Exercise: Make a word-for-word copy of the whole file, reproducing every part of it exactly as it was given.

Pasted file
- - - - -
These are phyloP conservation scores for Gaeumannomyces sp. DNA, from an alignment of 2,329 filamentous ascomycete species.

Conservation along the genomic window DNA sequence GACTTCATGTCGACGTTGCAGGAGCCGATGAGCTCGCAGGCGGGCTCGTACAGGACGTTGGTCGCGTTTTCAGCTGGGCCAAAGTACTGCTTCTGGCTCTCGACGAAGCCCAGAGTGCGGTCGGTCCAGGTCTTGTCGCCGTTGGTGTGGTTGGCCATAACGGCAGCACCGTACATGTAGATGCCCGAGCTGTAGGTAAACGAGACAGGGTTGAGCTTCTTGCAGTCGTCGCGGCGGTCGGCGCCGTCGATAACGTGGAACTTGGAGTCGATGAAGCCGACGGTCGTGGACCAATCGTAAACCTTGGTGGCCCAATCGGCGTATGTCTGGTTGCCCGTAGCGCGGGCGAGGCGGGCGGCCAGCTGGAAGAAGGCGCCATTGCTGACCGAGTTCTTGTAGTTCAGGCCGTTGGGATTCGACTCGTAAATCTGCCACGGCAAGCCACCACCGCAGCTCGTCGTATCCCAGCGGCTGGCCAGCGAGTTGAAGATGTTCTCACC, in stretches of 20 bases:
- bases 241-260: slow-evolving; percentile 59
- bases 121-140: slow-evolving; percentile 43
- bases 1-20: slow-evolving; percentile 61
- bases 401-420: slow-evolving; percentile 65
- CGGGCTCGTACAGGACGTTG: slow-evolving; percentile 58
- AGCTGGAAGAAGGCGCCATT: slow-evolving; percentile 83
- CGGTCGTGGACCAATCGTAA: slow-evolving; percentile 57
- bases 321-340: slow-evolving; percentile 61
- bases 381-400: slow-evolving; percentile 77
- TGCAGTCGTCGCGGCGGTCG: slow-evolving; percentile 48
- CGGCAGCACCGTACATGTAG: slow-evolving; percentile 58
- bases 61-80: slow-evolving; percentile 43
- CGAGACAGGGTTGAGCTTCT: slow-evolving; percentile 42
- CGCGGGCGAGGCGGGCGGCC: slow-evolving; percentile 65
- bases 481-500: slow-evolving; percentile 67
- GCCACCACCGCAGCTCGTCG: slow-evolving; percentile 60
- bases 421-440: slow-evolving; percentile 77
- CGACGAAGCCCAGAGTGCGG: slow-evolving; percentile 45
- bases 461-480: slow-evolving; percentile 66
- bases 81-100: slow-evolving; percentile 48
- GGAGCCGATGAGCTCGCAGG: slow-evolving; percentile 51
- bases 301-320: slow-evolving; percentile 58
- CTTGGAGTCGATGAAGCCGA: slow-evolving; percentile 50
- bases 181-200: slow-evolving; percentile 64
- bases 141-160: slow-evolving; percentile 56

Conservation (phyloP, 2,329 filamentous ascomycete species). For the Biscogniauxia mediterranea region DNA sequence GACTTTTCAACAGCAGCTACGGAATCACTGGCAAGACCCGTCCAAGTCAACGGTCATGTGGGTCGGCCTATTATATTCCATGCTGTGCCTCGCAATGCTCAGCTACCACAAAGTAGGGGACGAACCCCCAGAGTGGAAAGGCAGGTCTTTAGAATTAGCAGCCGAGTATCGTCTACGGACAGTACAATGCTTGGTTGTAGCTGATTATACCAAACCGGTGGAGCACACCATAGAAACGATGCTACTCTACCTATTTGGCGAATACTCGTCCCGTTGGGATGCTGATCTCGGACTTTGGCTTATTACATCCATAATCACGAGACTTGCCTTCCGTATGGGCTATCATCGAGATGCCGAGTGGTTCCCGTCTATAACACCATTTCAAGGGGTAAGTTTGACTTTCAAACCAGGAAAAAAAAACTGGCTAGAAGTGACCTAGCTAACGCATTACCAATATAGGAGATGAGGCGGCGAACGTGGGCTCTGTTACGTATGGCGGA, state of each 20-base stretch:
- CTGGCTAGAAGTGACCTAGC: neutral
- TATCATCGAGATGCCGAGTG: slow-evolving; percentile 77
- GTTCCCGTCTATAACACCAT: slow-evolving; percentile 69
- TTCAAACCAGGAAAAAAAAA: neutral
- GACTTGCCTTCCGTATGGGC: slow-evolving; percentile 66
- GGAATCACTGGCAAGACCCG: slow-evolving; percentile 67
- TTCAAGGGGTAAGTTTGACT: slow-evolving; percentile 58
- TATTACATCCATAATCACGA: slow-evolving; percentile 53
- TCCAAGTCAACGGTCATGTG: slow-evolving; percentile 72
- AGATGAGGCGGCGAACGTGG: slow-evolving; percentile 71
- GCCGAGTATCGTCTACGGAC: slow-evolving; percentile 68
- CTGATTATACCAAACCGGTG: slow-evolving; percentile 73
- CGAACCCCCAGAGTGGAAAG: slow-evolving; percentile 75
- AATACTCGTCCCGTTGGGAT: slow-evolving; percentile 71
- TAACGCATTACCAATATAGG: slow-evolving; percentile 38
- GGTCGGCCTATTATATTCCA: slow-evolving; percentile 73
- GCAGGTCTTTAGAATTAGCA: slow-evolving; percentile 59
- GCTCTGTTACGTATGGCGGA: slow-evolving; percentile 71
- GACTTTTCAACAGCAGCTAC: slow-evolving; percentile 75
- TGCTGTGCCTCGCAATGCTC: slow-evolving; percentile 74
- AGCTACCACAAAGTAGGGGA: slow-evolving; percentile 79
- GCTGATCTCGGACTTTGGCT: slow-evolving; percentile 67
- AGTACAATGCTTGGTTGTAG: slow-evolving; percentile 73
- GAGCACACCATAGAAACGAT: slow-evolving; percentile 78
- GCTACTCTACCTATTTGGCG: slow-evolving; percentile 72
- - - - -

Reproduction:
These are phyloP conservation scores for Gaeumannomyces sp. DNA, from an alignment of 2,329 filamentous ascomycete species.

Conservation along the genomic window DNA sequence GACTTCATGTCGACGTTGCAGGAGCCGATGAGCTCGCAGGCGGGCTCGTACAGGACGTTGGTCGCGTTTTCAGCTGGGCCAAAGTACTGCTTCTGGCTCTCGACGAAGCCCAGAGTGCGGTCGGTCCAGGTCTTGTCGCCGTTGGTGTGGTTGGCCATAACGGCAGCACCGTACATGTAGATGCCCGAGCTGTAGGTAAACGAGACAGGGTTGAGCTTCTTGCAGTCGTCGCGGCGGTCGGCGCCGTCGATAACGTGGAACTTGGAGTCGATGAAGCCGACGGTCGTGGACCAATCGTAAACCTTGGTGGCCCAATCGGCGTATGTCTGGTTGCCCGTAGCGCGGGCGAGGCGGGCGGCCAGCTGGAAGAAGGCGCCATTGCTGACCGAGTTCTTGTAGTTCAGGCCGTTGGGATTCGACTCGTAAATCTGCCACGGCAAGCCACCACCGCAGCTCGTCGTATCCCAGCGGCTGGCCAGCGAGTTGAAGATGTTCTCACC, in stretches of 20 bases:
- bases 241-260: slow-evolving; percentile 59
- bases 121-140: slow-evolving; percentile 43
- bases 1-20: slow-evolving; percentile 61
- bases 401-420: slow-evolving; percentile 65
- CGGGCTCGTACAGGACGTTG: slow-evolving; percentile 58
- AGCTGGAAGAAGGCGCCATT: slow-evolving; percentile 83
- CGGTCGTGGACCAATCGTAA: slow-evolving; percentile 57
- bases 321-340: slow-evolving; percentile 61
- bases 381-400: slow-evolving; percentile 77
- TGCAGTCGTCGCGGCGGTCG: slow-evolving; percentile 48
- CGGCAGCACCGTACATGTAG: slow-evolving; percentile 58
- bases 61-80: slow-evolving; percentile 43
- CGAGACAGGGTTGAGCTTCT: slow-evolving; percentile 42
- CGCGGGCGAGGCGGGCGGCC: slow-evolving; percentile 65
- bases 481-500: slow-evolving; percentile 67
- GCCACCACCGCAGCTCGTCG: slow-evolving; percentile 60
- bases 421-440: slow-evolving; percentile 77
- CGACGAAGCCCAGAGTGCGG: slow-evolving; percentile 45
- bases 461-480: slow-evolving; percentile 66
- bases 81-100: slow-evolving; percentile 48
- GGAGCCGATGAGCTCGCAGG: slow-evolving; percentile 51
- bases 301-320: slow-evolving; percentile 58
- CTTGGAGTCGATGAAGCCGA: slow-evolving; percentile 50
- bases 181-200: slow-evolving; percentile 64
- bases 141-160: slow-evolving; percentile 56

Conservation (phyloP, 2,329 filamentous ascomycete species). For the Biscogniauxia mediterranea region DNA sequence GACTTTTCAACAGCAGCTACGGAATCACTGGCAAGACCCGTCCAAGTCAACGGTCATGTGGGTCGGCCTATTATATTCCATGCTGTGCCTCGCAATGCTCAGCTACCACAAAGTAGGGGACGAACCCCCAGAGTGGAAAGGCAGGTCTTTAGAATTAGCAGCCGAGTATCGTCTACGGACAGTACAATGCTTGGTTGTAGCTGATTATACCAAACCGGTGGAGCACACCATAGAAACGATGCTACTCTACCTATTTGGCGAATACTCGTCCCGTTGGGATGCTGATCTCGGACTTTGGCTTATTACATCCATAATCACGAGACTTGCCTTCCGTATGGGCTATCATCGAGATGCCGAGTGGTTCCCGTCTATAACACCATTTCAAGGGGTAAGTTTGACTTTCAAACCAGGAAAAAAAAACTGGCTAGAAGTGACCTAGCTAACGCATTACCAATATAGGAGATGAGGCGGCGAACGTGGGCTCTGTTACGTATGGCGGA, state of each 20-base stretch:
- CTGGCTAGAAGTGACCTAGC: neutral
- TATCATCGAGATGCCGAGTG: slow-evolving; percentile 77
- GTTCCCGTCTATAACACCAT: slow-evolving; percentile 69
- TTCAAACCAGGAAAAAAAAA: neutral
- GACTTGCCTTCCGTATGGGC: slow-evolving; percentile 66
- GGAATCACTGGCAAGACCCG: slow-evolving; percentile 67
- TTCAAGGGGTAAGTTTGACT: slow-evolving; percentile 58
- TATTACATCCATAATCACGA: slow-evolving; percentile 53
- TCCAAGTCAACGGTCATGTG: slow-evolving; percentile 72
- AGATGAGGCGGCGAACGTGG: slow-evolving; percentile 71
- GCCGAGTATCGTCTACGGAC: slow-evolving; percentile 68
- CTGATTATACCAAACCGGTG: slow-evolving; percentile 73
- CGAACCCCCAGAGTGGAAAG: slow-evolving; percentile 75
- AATACTCGTCCCGTTGGGAT: slow-evolving; percentile 71
- TAACGCATTACCAATATAGG: slow-evolving; percentile 38
- GGTCGGCCTATTATATTCCA: slow-evolving; percentile 73
- GCAGGTCTTTAGAATTAGCA: slow-evolving; percentile 59
- GCTCTGTTACGTATGGCGGA: slow-evolving; percentile 71
- GACTTTTCAACAGCAGCTAC: slow-evolving; percentile 75
- TGCTGTGCCTCGCAATGCTC: slow-evolving; percentile 74
- AGCTACCACAAAGTAGGGGA: slow-evolving; percentile 79
- GCTGATCTCGGACTTTGGCT: slow-evolving; percentile 67
- AGTACAATGCTTGGTTGTAG: slow-evolving; percentile 73
- GAGCACACCATAGAAACGAT: slow-evolving; percentile 78
- GCTACTCTACCTATTTGGCG: slow-evolving; percentile 72